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Friday, December 13, 2013

Here's how I use Twitter as a musician

By Ted Slowik

Out here on the “long tail” of the music world, I’m a nobody among millions of other nobodies. I’m OK with that, because I get satisfaction from making music for family, friends and local fans.

But I do find it fun to connect with musicians, recording artists, songwriters, booking agents, producers, publicists and others all over the world who share a passion for music. Twitter’s a great way for musicians to connect with people, and here’s how and why.

I have three main goals with Twitter: to engage with like-minded artists, to support others and to build my following.

Engagement is most important. A few months ago I was playing a solo gig at a bar miles from home. I didn’t know a soul. No other musicians or friends were there. In between sets I Tweeted that it was the loneliest gig I’d ever played. A stranger Tweeted back words of encouragement, and that was all I needed to get through the gig.

I have about 1,200 followers on Twitter at the moment, but only 20 or so that I really care about. People I actually talk to, and who reply. Actual human beings! Not those automated replies, like, “Thanks for following! Please 'Like' my page on Facebook too!” Gag.

If someone follows me, I follow back, unless they’re obviously a spam robot. That’s how I show support for other artists—by following them. I don’t care that my following-to-followers ratio is about even. I know I’m not a celebrity who follows a handful of people and has tons of followers. I’m a commoner. I respond to personal requests, not automated replies. I'll post links to YouTube videos and SoundCloud tracks for others I can actually vouch for. Who knows how many of my followers will ever click on the links I share? But you know what? The artists I Tweet about appreciate it. If you show a kindness, karma will repay that.

I’m careful about who I follow on Twitter. I build my Twitter following by following hand-picked others, not just anyone. I avoid like the plague those bots whose sole purpose is just to follow back or bombard you with spam posts. I’m only interested in actual artists.

And not just any artists. If their Twitter feed is populated only with automated posts from their Facebook feed, I’m not following them. I link Facebook and Twitter too, but I supplement those with a majority of posts directly to the Twitter audience. And not every post has a link to a song or video. Sorry, but it’s often a drag waiting for links to another channel to load. I would love to “Like” you on Facebook next time I’m at a desktop, but on my mobile device the whole point is speed and convenience.

I follow artists who talk about their work. Of course that means reading posts about gigs they’re playing, because they want to get the word out about them. But I especially like posts that offer insight and perspective into how they work. I'm interested in the process. New gear is interesting, as is work in the studio, new songs, collaborations with other musicians, reviews and mentions.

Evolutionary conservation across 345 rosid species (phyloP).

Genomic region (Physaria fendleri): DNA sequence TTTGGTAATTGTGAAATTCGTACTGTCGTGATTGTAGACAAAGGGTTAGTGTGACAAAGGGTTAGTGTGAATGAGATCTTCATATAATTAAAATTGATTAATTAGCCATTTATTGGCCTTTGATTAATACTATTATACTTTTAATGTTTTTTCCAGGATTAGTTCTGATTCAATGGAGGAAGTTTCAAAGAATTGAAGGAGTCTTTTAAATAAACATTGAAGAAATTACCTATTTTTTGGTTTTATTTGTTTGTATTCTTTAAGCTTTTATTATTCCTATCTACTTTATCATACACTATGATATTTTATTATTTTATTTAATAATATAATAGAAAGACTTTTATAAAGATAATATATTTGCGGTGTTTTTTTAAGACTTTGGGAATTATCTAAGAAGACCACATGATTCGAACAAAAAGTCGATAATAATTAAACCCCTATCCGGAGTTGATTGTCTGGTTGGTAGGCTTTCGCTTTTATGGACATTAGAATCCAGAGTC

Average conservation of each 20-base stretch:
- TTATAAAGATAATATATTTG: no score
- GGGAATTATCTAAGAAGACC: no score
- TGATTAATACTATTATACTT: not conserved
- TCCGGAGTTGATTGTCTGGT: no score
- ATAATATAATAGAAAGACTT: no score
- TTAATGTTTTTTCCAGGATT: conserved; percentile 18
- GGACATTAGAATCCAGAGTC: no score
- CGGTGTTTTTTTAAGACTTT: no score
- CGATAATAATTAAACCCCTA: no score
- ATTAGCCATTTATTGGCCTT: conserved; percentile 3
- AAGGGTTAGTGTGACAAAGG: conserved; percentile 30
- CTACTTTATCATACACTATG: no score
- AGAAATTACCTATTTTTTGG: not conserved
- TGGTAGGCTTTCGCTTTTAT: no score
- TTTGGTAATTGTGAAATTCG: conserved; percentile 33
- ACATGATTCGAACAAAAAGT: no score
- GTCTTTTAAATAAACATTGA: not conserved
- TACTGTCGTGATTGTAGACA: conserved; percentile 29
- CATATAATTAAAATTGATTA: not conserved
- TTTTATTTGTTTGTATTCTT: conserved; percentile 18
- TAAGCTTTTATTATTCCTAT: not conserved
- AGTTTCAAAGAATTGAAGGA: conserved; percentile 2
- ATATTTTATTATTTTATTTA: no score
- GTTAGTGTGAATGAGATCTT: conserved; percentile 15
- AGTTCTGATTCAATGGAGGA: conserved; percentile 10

And I only follow artists who are on Twitter regularly. If you haven’t posted in three days, or maybe only post once a week on average, sorry but I’m not interested. Here’s another turnoff, and it’s going to sound selfish, but if you’ve hit that 2000 following threshold and you only have a few hundred followers, I’m not following you. You’ve got to do the work and prune your list of people you’re following. I’m following you partly because I hope you’ll follow me back. If you haven’t followed me back after a few days, sorry, but I’m going to unfollow you.

I find other musicians to follow by perusing the followers of people following me. I’m looking for others who not only share my interest in music but who exhibit similar behavior in how they use Twitter. I'm selective.

Here’s the thing, though: If I know you’re an actual human being, and you seem cool and interesting based on your bio description and profile pic and how you respond to my following you, I might go the extra mile. I might visit your YouTube channel, click on some videos to get you some views, or check out your Bandcamp, SoundCloud and ReverbNation pages and tell others about your songs.

Maybe I’ll “Like” your fan page on Facebook. Maybe, if you seem really interesting, I’ll Google you. And if you turn out to be legit and someone worth knowing, I might ask to be friends with the actual you on Facebook or try to connect with you on LinkedIn. I would just like to establish that connection because hey, you never know. I might need a booking agent in Alberta, Canada sometime and I could direct message you.

Know this: I’m not just trying to help myself by slowly building my own following and establishing connections that might one day prove beneficial. I’m genuinely trying to support other like-minded artists in my own small way.